The atrial lead as illustrated is a conventional bipolar atrial pacing lead. The atrial lead includes an elongated insulative lead body 15, carrying two concentric coiled conductors, separated from one another by tubular insulative sheaths. Located adjacent the J-shaped distal end of the lead are a ring electrode 21 and an extendable helix electrode 17, mounted retractably within an insulative electrode head 19. Each of the electrodes is coupled to one of the coiled conductors within the lead body 15. Electrodes 17 and 21 are employed for atrial pacing and for sensing atrial depolarizations. At the proximal end of the lead is an in-line connector 13, which carries a connector ring and a connector pin, coupled to electrodes 21 and 17, respectively. In alternative lead systems, a defibrillation electrode, for example corresponding to electrode 28, might instead be mounted to the atrial lead, or might be mounted to a coronary sinus lead, for location in the coronary sinus and great cardiac vein.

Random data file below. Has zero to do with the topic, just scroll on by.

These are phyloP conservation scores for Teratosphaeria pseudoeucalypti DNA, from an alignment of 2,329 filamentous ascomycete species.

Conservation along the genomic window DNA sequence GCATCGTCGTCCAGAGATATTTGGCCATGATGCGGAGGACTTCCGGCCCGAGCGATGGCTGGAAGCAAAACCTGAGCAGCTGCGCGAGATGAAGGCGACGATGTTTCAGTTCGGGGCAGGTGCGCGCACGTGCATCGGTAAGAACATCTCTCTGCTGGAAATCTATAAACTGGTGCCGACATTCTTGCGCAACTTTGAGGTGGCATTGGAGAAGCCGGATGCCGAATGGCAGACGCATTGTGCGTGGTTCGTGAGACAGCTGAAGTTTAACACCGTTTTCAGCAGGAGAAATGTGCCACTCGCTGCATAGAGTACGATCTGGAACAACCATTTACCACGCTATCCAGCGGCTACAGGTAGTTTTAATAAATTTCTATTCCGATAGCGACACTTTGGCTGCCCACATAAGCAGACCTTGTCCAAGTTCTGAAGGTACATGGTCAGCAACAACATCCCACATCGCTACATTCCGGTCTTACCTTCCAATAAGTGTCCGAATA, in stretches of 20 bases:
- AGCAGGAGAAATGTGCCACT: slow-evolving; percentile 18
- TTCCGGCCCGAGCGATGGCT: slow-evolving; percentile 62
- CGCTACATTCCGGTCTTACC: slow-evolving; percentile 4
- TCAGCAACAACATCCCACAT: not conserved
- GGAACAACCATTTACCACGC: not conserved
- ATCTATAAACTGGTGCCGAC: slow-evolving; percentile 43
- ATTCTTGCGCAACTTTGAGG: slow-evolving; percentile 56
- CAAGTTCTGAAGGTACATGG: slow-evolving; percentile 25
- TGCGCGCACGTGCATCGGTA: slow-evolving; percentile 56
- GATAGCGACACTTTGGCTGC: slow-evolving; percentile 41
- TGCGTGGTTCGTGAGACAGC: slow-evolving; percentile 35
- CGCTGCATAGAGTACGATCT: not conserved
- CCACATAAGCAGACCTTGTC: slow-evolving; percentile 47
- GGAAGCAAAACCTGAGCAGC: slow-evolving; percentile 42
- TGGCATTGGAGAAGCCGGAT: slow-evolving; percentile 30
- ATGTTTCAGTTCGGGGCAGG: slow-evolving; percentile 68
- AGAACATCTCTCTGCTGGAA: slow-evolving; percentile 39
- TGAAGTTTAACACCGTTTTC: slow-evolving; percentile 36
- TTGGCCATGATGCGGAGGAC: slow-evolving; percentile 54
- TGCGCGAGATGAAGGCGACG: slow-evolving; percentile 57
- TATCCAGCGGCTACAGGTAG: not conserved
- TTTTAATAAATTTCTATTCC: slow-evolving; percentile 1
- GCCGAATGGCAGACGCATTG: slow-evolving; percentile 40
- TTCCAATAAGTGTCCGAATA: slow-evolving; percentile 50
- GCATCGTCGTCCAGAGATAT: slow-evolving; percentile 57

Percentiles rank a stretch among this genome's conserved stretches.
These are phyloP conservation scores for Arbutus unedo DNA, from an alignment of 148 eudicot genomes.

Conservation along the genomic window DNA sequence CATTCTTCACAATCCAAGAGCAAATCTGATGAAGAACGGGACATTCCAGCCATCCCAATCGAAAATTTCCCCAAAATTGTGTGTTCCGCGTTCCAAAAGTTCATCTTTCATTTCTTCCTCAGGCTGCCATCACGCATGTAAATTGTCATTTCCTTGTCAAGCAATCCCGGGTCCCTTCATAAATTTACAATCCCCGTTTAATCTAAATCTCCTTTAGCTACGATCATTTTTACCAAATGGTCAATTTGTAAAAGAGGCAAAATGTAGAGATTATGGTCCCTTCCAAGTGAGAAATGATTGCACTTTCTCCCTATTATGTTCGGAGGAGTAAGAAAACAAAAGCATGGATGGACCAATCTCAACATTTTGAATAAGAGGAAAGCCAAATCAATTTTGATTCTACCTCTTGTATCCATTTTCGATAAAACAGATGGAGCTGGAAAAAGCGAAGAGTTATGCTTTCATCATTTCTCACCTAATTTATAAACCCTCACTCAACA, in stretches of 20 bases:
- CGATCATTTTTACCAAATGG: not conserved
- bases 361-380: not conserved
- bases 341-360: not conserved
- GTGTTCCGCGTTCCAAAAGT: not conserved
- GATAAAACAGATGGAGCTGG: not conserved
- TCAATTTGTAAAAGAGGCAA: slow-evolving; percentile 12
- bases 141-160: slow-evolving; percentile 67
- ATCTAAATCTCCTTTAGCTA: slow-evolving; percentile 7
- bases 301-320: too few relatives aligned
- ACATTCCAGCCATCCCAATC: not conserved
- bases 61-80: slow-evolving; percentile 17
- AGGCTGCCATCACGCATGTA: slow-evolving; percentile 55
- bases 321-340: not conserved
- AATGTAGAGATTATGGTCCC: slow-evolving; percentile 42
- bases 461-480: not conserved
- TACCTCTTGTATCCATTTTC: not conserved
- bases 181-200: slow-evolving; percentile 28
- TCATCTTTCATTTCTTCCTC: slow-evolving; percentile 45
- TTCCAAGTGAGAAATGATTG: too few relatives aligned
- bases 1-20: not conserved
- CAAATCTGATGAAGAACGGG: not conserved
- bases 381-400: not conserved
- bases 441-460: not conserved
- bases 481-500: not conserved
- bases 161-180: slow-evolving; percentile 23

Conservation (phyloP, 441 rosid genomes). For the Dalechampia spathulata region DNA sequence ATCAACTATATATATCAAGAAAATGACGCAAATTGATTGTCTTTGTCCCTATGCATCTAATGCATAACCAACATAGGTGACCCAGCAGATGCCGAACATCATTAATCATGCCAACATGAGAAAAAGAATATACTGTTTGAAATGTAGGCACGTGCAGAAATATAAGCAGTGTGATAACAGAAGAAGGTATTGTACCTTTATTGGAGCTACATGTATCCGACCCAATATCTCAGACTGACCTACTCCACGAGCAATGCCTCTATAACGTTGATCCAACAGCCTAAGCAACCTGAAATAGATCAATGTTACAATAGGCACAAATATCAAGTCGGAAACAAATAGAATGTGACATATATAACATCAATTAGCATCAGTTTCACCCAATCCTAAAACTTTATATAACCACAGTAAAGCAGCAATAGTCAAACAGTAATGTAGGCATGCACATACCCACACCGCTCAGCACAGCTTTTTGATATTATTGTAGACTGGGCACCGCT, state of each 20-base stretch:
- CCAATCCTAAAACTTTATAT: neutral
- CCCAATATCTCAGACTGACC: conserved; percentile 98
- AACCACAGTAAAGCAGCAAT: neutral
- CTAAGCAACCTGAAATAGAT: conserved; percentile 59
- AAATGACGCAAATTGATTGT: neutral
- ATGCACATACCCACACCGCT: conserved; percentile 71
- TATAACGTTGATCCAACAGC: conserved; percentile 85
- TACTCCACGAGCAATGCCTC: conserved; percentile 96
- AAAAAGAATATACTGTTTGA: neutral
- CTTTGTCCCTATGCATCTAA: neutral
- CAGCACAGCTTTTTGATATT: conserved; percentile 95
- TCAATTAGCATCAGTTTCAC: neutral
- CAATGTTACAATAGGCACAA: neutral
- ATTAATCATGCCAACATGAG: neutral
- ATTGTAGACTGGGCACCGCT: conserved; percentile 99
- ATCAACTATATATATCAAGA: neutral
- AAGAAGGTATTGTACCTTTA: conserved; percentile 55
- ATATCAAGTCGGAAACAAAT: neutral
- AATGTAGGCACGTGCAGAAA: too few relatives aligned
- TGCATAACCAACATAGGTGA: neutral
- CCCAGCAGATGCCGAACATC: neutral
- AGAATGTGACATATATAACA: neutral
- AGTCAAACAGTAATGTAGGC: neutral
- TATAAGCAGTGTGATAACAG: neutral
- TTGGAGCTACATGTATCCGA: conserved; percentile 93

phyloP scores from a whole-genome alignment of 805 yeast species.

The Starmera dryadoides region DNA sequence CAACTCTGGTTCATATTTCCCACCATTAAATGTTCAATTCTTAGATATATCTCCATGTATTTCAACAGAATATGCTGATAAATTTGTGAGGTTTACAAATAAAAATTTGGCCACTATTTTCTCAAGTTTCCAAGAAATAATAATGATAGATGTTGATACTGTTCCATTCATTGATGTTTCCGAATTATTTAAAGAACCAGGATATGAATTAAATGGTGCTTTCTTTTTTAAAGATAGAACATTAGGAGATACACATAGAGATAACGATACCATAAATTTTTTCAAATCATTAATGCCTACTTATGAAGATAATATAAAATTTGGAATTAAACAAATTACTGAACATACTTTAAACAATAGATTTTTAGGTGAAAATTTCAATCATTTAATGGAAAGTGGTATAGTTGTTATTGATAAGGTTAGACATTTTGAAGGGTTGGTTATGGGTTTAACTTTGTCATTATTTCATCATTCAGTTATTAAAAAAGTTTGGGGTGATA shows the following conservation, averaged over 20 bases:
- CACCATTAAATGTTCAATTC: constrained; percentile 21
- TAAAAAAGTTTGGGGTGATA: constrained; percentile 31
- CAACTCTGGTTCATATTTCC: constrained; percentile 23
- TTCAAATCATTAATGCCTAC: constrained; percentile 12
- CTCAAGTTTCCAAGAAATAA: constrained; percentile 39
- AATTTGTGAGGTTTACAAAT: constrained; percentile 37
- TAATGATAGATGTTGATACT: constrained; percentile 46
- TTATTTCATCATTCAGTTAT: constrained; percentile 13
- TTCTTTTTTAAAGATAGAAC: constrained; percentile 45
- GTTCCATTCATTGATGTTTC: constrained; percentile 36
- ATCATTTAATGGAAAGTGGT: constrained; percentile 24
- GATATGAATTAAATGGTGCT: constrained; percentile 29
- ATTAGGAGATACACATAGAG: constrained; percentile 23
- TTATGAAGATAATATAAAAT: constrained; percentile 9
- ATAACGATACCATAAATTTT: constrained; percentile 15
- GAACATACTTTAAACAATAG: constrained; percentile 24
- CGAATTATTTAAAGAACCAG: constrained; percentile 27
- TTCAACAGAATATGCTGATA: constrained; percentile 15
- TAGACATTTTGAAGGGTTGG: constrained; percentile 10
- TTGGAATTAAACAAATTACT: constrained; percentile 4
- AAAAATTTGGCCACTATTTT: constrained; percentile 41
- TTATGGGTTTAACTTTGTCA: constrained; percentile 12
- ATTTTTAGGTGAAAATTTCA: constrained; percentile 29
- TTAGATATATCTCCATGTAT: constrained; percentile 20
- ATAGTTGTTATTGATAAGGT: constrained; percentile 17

Implantable medical device 10 is shown in combination with the leads, with the lead connectors 13, 14, 18 and 22 inserted into the connector block 12, which contains corresponding electrical connectors for coupling to the various connector rings and pins. Optionally, insulation of the outward facing portion of the housing 11 of the implantable medical device 10 may be provided in the form of a plastic coating, for example parylene or silicone rubber, as is currently employed in some unipolar cardiac pacemakers. However, the outward facing portion may instead be left uninsulated, or some other division between insulated and uninsulated portions may be employed. The uninsulated portion of the housing 11 serves as a subcutaneous defibrillation electrode, used in conjunction with one or both of electrodes 20 and 28.